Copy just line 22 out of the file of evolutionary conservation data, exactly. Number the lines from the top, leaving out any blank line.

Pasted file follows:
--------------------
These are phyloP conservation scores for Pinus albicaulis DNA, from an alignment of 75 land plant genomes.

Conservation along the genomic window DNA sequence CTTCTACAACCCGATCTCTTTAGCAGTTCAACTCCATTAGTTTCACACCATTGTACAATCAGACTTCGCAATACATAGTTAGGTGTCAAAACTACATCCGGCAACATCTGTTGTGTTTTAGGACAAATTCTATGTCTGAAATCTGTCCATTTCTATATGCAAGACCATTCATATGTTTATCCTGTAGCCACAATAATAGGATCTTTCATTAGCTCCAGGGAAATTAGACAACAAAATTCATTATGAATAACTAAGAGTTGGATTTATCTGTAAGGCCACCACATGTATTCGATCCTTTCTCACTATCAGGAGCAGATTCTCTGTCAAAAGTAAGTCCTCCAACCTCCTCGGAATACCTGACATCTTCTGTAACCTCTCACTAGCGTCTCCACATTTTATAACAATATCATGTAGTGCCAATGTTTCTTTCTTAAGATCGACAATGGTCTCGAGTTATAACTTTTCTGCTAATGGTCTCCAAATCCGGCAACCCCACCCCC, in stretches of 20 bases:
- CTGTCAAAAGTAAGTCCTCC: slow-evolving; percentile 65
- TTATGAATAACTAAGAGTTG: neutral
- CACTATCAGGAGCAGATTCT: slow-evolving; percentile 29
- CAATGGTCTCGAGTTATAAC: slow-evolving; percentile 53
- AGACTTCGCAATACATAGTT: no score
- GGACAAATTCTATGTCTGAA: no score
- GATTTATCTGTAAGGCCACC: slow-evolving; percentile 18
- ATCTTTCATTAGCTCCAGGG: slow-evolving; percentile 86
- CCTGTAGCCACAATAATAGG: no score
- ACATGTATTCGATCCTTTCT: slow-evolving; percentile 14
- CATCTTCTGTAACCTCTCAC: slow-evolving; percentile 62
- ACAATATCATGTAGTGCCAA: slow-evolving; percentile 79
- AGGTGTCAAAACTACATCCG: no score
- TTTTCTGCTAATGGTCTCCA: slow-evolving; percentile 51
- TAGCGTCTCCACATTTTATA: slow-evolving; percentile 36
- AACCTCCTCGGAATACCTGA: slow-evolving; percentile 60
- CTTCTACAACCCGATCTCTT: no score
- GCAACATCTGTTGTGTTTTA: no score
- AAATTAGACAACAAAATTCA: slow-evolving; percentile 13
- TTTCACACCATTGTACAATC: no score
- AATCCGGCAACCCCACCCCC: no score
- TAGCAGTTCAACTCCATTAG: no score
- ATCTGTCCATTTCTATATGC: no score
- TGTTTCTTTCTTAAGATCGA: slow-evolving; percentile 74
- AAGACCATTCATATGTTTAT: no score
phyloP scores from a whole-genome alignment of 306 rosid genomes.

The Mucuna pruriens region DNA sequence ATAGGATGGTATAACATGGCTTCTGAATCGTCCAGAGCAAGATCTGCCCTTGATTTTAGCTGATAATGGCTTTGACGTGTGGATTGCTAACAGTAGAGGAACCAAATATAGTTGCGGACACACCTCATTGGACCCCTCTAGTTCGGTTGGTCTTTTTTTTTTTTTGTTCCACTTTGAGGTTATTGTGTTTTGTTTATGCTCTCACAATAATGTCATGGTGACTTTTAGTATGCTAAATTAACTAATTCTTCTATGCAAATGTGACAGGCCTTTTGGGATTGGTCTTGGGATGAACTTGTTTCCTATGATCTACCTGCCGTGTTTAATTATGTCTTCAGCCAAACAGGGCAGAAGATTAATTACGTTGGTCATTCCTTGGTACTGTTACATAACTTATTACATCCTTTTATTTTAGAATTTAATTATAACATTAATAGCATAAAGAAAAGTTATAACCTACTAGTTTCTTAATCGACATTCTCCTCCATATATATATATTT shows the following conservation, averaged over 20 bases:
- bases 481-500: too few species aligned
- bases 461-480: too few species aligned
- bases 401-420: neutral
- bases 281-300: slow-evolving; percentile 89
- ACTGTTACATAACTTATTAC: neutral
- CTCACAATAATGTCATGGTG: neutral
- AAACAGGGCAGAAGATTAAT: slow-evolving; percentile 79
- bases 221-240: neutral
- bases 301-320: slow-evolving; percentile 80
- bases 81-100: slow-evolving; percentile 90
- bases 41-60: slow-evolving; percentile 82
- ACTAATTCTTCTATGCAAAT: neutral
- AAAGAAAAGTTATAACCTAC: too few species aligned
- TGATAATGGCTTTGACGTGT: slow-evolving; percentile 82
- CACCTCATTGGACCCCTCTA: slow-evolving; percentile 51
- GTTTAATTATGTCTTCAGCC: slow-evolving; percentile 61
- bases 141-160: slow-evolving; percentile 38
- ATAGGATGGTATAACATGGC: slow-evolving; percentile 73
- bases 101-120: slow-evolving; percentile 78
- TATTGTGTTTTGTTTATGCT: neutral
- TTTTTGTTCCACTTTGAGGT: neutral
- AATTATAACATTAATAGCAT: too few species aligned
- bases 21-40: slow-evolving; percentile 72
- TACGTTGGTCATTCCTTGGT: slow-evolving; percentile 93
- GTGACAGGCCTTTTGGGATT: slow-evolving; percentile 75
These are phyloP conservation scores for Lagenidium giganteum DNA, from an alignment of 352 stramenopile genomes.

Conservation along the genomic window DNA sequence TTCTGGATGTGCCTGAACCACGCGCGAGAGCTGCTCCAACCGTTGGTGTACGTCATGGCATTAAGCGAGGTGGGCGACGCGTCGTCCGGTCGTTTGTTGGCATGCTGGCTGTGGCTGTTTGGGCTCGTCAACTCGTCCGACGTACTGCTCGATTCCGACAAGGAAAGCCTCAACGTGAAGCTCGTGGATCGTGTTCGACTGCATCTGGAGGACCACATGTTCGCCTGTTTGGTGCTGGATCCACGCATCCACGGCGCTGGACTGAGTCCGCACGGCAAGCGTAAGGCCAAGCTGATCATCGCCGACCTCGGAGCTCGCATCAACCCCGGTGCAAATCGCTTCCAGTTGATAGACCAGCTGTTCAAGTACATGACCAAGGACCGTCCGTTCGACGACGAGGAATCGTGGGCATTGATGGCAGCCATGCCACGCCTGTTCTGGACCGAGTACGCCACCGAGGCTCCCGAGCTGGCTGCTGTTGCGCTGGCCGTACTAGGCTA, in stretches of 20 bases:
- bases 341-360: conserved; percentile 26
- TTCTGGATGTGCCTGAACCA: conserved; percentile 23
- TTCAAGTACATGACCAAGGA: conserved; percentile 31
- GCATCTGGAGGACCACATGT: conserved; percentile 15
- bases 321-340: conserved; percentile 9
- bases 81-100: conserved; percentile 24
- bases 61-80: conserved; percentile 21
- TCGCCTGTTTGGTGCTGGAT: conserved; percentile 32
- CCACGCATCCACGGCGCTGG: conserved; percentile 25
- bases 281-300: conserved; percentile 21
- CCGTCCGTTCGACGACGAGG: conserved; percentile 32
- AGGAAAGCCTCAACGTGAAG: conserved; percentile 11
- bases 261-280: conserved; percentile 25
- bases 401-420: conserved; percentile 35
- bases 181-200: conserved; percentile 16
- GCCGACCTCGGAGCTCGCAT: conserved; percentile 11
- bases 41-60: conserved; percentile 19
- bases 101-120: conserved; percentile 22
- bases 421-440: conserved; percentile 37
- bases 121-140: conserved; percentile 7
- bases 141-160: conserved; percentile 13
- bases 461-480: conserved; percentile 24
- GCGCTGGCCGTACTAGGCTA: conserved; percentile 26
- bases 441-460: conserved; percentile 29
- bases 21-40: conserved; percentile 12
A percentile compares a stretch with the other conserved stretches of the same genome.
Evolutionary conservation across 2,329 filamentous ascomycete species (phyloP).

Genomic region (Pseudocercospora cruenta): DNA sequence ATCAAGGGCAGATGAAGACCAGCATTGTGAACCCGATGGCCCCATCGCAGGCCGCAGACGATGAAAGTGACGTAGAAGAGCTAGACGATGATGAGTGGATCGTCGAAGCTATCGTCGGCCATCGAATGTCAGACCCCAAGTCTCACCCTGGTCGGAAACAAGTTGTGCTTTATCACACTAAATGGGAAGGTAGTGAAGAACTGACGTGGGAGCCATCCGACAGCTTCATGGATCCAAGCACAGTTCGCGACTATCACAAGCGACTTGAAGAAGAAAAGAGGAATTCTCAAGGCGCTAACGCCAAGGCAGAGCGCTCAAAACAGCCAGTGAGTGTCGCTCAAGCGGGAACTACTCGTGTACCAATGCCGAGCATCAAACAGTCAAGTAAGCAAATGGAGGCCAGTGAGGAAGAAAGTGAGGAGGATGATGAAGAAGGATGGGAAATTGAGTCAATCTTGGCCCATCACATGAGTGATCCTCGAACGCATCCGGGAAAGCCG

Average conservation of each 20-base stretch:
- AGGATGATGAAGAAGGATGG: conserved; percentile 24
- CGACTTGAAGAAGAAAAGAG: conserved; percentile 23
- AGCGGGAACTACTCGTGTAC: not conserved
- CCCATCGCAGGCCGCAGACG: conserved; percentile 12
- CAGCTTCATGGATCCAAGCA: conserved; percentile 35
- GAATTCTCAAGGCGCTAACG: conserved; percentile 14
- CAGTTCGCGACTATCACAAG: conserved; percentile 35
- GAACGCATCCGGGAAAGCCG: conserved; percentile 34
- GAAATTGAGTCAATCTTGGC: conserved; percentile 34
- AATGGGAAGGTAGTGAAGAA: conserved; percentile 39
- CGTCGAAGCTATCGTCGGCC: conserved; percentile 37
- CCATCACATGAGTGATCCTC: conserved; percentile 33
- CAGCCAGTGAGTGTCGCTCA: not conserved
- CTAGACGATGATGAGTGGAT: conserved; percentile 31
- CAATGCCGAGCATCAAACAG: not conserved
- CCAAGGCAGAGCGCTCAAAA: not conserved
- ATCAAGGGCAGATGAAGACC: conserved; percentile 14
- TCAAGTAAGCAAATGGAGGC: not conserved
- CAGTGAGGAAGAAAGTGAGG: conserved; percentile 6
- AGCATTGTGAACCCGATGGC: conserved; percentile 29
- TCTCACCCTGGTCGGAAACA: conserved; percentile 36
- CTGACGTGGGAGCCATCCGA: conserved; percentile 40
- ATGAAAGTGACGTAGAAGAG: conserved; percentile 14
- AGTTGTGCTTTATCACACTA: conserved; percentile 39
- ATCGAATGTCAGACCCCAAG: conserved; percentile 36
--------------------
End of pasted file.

- TTTCACACCATTGTACAATC: no score